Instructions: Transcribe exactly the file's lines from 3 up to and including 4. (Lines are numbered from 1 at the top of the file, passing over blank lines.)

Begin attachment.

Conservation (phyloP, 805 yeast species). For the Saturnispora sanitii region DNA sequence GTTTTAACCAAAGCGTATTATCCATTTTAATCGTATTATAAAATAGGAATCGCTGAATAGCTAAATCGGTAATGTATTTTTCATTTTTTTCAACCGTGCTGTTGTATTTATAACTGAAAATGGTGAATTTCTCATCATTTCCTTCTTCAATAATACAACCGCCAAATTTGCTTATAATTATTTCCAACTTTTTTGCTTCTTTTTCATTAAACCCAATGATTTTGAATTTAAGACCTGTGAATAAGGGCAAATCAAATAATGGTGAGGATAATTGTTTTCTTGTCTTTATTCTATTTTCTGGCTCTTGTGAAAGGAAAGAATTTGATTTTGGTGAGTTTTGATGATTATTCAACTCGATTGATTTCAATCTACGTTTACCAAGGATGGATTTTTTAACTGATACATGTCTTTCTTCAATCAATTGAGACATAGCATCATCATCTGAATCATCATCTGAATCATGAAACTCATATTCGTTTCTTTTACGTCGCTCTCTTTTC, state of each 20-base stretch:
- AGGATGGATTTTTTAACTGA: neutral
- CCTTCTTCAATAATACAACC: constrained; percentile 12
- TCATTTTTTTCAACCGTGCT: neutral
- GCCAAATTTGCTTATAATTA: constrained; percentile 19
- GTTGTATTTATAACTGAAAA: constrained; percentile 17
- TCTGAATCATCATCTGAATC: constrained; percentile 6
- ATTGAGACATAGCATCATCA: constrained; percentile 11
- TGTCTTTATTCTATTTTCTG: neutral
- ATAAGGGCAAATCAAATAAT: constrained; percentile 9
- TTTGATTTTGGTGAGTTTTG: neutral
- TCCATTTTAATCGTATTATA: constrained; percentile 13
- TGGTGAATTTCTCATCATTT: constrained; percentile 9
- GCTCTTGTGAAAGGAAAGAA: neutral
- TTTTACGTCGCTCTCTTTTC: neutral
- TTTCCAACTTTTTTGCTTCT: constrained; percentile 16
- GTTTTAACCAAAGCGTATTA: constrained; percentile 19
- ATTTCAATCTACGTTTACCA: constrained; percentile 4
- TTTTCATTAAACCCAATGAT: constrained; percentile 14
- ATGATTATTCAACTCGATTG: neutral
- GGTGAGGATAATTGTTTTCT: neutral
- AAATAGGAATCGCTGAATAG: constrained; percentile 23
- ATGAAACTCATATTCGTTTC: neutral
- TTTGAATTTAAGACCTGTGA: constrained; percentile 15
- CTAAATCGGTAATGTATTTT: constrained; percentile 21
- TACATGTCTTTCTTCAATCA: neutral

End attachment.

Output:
- CCTTCTTCAATAATACAACC: constrained; percentile 12
- TCATTTTTTTCAACCGTGCT: neutral